“This game was in the works for some months,” Gondal said. “In fact the first level of the game is based on Galwan Valley.”
Clashes in June between Indian and Chinese troops along a disputed border site in Galwan Valley, high up in the Himalayas, left 20 Indian soldiers dead.
India has since hit Chinese tech firms that dominate India’s Internet economy, with successive app bans. The latest such move on Wednesday outlawed 118 mostly Chinese-origin apps ;including PUBG, leaving Indian gamers shocked and angry.
nCore’s FAU-G, which means soldier, aims to tap into Indian patriotism and 20 percent of its net revenues will be given to a state-backed trust that supports the families of soldiers who die on duty, Gondal said.
Actor Akshay Kumar, the son of an army officer who is known to support the cause of Indian soldiers and was key in setting up the trust, also helped with the concept of the game, according to Gondal.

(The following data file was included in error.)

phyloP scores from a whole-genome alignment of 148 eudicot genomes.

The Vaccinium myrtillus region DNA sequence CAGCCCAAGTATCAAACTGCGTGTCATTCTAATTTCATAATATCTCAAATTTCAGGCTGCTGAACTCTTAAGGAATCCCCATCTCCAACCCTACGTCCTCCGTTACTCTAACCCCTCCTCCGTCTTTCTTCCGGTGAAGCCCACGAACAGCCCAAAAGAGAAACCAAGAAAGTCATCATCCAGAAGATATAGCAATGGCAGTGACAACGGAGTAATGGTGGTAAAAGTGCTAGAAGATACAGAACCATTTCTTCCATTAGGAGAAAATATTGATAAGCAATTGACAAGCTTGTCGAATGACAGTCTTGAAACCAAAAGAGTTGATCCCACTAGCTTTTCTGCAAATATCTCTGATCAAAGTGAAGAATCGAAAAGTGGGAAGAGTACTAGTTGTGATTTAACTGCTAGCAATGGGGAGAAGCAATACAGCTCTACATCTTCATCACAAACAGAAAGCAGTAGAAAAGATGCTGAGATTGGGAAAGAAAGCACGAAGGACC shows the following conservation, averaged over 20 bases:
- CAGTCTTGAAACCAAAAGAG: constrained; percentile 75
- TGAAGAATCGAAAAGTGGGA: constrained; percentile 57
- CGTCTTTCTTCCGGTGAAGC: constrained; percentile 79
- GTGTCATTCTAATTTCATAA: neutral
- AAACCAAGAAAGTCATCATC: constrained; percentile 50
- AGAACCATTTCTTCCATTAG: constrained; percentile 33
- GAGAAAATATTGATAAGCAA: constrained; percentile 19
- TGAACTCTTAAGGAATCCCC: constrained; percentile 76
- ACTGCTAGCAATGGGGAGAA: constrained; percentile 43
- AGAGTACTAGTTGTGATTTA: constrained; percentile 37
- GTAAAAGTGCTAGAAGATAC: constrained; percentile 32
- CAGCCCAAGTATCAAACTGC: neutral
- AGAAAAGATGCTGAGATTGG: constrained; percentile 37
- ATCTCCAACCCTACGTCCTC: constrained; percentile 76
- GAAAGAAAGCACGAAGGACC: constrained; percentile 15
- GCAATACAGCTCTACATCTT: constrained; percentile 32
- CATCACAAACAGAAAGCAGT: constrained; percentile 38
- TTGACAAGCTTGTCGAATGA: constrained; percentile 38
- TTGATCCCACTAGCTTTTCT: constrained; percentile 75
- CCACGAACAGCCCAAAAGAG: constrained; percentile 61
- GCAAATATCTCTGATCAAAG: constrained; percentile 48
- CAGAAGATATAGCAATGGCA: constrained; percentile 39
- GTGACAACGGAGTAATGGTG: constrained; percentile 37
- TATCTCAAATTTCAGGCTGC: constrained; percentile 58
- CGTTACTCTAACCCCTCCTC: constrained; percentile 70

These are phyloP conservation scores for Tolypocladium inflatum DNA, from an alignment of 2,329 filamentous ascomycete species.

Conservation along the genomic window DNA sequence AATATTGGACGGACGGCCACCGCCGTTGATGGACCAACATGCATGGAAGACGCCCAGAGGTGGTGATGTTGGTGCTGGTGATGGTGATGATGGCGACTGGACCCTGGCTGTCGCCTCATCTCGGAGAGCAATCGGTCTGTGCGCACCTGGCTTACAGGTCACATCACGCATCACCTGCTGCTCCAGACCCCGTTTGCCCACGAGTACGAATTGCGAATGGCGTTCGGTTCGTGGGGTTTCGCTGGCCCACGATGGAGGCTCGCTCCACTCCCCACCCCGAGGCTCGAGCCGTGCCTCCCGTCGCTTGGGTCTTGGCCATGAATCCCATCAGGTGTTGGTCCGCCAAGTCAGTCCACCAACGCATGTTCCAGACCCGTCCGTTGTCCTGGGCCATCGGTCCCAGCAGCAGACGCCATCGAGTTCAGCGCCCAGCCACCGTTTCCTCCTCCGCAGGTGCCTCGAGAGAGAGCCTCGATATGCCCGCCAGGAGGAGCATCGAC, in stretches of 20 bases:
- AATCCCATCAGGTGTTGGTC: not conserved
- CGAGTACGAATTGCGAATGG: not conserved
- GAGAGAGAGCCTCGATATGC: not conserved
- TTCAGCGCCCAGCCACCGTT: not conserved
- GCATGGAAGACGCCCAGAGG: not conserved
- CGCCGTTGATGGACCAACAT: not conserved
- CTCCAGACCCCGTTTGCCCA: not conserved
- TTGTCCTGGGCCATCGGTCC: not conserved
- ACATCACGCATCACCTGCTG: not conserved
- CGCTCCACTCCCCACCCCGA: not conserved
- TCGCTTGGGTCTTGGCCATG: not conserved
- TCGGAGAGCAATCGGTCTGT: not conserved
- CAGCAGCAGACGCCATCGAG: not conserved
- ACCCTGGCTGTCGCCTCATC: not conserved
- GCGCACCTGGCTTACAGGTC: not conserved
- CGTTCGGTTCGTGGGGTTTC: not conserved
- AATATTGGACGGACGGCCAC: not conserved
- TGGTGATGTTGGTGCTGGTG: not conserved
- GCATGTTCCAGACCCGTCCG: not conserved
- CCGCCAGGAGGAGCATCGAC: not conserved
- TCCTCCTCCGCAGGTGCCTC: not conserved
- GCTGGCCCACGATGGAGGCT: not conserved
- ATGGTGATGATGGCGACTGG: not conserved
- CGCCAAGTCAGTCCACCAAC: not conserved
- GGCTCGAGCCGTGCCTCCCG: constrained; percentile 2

“He (Kumar) came up with the title of the game, FAU-G,” Gondal said, adding that he expected to win 200 million users in a year.
The launch of FAU-G also comes at a time anti-Chinese sentiment is high in India with traders and entrepreneurs echoing Prime Minister Narendra Modi’s call for an “atma-nirbhar” or self-reliant India.
India’s first app ban in June, which prohibited ByteDance-owned TikTok, led to a surge in the use of local video-sharing apps with even media company Zee Entertainment Enterprises launching its own app.
Should the government explain why Chinese apps were banned? We discussed this on Orbital, our weekly technology podcast, which you can subscribe to via Apple Podcasts, Google Podcasts, or RSS, download the episode, or just hit the play button below.